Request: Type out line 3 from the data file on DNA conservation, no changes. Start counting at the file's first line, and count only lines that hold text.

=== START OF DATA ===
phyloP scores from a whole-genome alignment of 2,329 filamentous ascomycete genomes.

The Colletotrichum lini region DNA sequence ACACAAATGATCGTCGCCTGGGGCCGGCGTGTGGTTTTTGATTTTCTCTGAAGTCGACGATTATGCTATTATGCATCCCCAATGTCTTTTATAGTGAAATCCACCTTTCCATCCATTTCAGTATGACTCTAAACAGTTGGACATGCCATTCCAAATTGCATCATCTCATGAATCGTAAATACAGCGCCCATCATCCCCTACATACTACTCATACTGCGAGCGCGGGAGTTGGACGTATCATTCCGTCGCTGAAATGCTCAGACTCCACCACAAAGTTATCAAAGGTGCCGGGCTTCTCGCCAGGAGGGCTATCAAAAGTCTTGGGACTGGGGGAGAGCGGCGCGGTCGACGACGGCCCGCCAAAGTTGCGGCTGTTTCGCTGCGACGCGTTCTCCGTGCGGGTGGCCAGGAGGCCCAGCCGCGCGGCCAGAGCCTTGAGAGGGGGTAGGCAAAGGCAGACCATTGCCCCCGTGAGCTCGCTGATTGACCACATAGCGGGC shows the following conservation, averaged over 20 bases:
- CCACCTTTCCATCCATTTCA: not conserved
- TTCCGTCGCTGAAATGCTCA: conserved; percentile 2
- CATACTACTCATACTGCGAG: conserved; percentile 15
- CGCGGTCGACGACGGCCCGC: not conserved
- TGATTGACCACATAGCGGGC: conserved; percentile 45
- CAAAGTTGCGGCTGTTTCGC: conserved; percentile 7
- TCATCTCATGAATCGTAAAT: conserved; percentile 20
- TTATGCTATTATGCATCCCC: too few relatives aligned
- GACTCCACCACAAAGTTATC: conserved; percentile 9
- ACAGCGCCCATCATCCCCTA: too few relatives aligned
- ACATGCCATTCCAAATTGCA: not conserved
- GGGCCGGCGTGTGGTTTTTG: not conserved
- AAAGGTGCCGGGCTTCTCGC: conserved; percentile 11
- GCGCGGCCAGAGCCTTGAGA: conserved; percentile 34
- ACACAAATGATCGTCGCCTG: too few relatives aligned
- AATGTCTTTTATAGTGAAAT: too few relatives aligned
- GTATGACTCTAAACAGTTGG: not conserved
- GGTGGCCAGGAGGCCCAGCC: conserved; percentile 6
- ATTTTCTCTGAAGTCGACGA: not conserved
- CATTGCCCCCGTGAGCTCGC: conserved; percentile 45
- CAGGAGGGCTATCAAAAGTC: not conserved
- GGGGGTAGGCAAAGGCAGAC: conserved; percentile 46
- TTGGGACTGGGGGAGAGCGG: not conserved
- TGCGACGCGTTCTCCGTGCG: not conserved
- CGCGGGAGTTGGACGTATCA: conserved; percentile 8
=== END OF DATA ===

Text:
- CCACCTTTCCATCCATTTCA: not conserved